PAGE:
A Simple Example

Now we will walk through a simple example that shows how Plush works in a variety of different settings. This example will copy a tarball to 2 local clients, untar it, and then cat the file included. This simple application goes over the basic building blocks needed to manage applications using Plush. We will also go over how to run the same application on PlanetLab with a simple modification to the application description.

Looking for Modelnet? You can find a Modelnet example here.

The following files are needed to run this application. They must be modified slightly (look for machine names and user names) to run on your machines.

  1. simple.xml
  2. directory.xml (this can be created using helper-scripts/
  3. plush.prefs (this can also be created using helper-scripts/
  4. software.tar (includes software.txt, which consists of 1 line of text that says "Hello World")

Application Description: simple.xml

simple.xml is a Plush application description file. At the highest level, we define the project, which in this case is called "simple." Next we define any software packages that are needed. Plush application descriptions are comprised of different types of "blocks."

      <?xml version="1.0" encoding="utf-8"?>
	<project name="simple">
	  <software name="SimpleSoftwareName" type="none">
	    <package name="Package" type="web">
	      <path></path>   //Software tarball
	  <component name="Cluster1">
	      <num_hosts>2</num_hosts>                                       //Number of remote clients
	    <software name="SimpleSoftwareName" />
		<resource type="ssh" group="local"/>                         //Which hosts do we want to use?
	  <experiment name="simple">
	      <component_block name="cb1">
		<component name="Cluster1" />
		  <process_block name="p2">
		    <process name="cat">                                      //Define actual execution
		      <path>cat</path>                                        //"cat software.txt"

Environment configuration: directory.xml

directory.xml defines the Plush resource directory. This file tells the Plush default matcher where to locate resources during execution. In the following example, we define several different types of resources. We specify PlanetLab slices available to us, and define a mapping between slice names and port numbers. Then we define two "local" resources running on different ports on Plush can run multiple clients on the same machine using different ports, or it can run across several different machines.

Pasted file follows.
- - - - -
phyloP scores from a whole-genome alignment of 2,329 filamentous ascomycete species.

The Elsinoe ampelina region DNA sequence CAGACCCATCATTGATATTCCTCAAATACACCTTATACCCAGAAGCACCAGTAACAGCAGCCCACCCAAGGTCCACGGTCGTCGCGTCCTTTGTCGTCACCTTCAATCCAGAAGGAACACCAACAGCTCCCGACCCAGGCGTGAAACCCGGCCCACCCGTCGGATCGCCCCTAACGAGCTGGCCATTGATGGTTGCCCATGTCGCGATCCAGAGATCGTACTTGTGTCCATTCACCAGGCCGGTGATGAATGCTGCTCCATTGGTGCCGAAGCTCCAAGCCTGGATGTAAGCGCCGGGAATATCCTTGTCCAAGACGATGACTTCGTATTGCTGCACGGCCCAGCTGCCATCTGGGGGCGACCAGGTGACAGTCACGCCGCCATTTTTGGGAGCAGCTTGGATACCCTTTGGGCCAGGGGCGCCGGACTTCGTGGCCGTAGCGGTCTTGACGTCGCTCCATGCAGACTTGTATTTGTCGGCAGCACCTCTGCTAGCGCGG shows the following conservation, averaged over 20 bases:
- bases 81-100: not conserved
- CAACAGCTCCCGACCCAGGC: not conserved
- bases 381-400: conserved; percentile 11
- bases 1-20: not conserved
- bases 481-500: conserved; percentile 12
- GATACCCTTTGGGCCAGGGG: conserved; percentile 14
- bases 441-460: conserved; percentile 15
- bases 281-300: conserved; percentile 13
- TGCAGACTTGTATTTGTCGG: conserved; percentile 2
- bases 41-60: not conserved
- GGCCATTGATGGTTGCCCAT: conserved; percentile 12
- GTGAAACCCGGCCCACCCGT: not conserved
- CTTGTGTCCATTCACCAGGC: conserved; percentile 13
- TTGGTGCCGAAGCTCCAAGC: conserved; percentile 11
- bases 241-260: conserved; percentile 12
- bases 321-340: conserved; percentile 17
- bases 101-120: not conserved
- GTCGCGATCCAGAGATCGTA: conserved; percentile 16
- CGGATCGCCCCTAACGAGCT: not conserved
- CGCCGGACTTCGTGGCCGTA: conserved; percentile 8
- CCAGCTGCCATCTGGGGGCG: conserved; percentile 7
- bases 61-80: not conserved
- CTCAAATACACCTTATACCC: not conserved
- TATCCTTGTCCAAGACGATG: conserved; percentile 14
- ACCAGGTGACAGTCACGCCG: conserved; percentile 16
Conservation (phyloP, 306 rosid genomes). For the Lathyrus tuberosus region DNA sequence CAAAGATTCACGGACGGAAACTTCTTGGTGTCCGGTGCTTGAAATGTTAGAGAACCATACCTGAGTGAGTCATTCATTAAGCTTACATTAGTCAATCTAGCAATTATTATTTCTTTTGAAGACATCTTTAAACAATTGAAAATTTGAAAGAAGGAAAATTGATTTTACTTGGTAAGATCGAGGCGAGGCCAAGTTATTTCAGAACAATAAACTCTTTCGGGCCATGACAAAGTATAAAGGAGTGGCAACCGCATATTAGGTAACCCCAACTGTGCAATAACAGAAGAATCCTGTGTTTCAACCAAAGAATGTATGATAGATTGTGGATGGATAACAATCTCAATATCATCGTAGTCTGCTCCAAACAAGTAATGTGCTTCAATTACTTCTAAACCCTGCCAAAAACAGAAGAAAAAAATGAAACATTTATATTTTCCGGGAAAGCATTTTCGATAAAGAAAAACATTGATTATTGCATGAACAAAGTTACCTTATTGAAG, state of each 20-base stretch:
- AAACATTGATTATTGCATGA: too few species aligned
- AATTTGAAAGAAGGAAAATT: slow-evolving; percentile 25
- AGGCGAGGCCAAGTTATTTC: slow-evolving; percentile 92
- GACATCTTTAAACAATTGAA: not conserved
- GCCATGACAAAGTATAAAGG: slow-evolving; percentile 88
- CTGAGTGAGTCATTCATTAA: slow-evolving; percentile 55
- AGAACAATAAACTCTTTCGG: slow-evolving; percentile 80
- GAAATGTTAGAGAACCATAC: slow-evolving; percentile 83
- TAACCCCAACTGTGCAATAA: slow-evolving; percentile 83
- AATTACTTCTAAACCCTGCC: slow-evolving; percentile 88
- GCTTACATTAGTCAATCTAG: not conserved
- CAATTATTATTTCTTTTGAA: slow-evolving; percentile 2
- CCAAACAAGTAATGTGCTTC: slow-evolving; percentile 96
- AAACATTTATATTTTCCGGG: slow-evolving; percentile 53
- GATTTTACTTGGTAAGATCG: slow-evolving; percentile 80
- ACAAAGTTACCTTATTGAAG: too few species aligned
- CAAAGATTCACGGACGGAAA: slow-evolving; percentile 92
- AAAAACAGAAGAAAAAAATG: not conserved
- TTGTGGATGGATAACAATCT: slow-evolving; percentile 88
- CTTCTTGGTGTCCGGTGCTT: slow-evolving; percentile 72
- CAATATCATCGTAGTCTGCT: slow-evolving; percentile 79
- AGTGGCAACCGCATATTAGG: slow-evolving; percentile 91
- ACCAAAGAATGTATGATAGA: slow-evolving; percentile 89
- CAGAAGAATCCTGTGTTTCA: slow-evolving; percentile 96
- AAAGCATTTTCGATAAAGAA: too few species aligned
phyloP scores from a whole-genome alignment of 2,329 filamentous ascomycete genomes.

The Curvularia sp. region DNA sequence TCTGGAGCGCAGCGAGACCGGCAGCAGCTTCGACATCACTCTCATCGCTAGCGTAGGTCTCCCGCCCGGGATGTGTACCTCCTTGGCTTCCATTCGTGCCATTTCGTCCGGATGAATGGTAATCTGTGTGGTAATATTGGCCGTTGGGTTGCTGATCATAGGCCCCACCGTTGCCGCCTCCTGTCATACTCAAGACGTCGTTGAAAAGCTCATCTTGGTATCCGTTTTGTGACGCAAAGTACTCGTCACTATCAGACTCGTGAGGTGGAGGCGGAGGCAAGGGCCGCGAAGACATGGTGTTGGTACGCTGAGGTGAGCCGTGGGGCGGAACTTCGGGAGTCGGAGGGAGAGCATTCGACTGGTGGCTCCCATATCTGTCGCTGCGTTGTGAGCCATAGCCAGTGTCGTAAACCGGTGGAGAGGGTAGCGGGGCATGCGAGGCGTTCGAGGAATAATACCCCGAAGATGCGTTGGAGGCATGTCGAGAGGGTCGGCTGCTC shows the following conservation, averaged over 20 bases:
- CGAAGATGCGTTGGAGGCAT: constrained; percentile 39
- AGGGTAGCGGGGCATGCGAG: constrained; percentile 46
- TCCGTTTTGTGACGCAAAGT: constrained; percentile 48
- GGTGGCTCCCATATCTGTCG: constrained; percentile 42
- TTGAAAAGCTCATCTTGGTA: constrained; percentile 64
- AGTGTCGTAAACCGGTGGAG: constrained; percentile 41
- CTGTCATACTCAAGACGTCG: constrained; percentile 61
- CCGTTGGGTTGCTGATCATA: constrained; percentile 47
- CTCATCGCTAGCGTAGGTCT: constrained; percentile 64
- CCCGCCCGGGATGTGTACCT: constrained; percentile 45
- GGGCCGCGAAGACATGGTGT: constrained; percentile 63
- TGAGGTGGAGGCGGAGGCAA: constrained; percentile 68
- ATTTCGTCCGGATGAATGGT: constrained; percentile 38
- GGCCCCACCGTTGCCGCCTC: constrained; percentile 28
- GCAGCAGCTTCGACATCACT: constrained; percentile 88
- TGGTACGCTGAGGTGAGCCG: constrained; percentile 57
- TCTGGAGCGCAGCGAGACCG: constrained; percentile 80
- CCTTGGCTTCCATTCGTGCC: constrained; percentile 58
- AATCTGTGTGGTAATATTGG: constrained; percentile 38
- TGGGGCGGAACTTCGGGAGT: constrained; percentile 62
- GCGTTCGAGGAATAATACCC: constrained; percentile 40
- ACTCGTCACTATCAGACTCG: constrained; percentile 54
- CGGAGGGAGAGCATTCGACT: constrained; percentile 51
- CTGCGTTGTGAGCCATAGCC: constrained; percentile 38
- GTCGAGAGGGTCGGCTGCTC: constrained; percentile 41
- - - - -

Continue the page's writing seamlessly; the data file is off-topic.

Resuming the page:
<?xml version="1.0" encoding="utf-8"?>
        <resource_manager type="planetlab">
          <user></user>                                     //PLC login
          <port_map slice="ucsd_plush" port="15415"/>                            //Available slices + default port
          <port_map slice="ucsd_plush2" port="15416"/>
        <resource_manager type="ssh">
          <node hostname="" user="albrecht" group="local"/>
          <node hostname="" user="albrecht" group="local"/>

Plush preferences: plush.prefs

The plush.prefs file defines basic preferences that customize the way applications are run. In this example we specify the ClientPrefix and ClientPath which control how the client is started ({ClientPrefix}/client) and what working directory the client uses when executing commands (chdir {ClientPath}).

       <pref key="ClientPrefix">.//</pref>
       <pref key="ClientPath">./</pref>

Start Plush

Now we are ready to run our example. The following shows the output from a run using two local clients. You only need to type the commands found in red.

    $ ./plush -d 5 -P 15413
    Plush has learned about the slice ucsd_plush.
    Plush has learned about the slice ucsd_plush2.
    plush> load simple.xml
    simple is selected.
    simple is selected.
    plush> run
    Starting experiment run.
    Running experiment simple...
    plush> The configuration matcher has finished matching.
    The resource allocator has finished successfully. has joined the mesh. has joined the mesh.
    A file transfer request for Package has been completed.
    A software installation request for Package was successful.
    A file transfer request for Package has been completed.
    A software installation request for Package was successful.,14209: Hello World,14210: Hello World
    The experiment has ended.
    plush> disconnect
    plush> has decided to leave the mesh. has decided to leave the mesh.

    plush> quit

Running on PlanetLab

To run the same application on PlanetLab, you only have to change one line in simple.xml (assuming you have run and have created the .passwd file necessary for accessing PlanetLab resources as described here). The only line that must be changed is the line that specifies the resource type and group. This tells the Plush default matcher to use resources assigned to the ucsd_plush slice instead of the resources in the "local" group. Now you can run the application in the exact same way (see "Start Plush" section above).

      <component name="Cluster1">
	 <software name="SimpleSoftwareName" />
           <resource type="planetlab" group="ucsd_plush"/>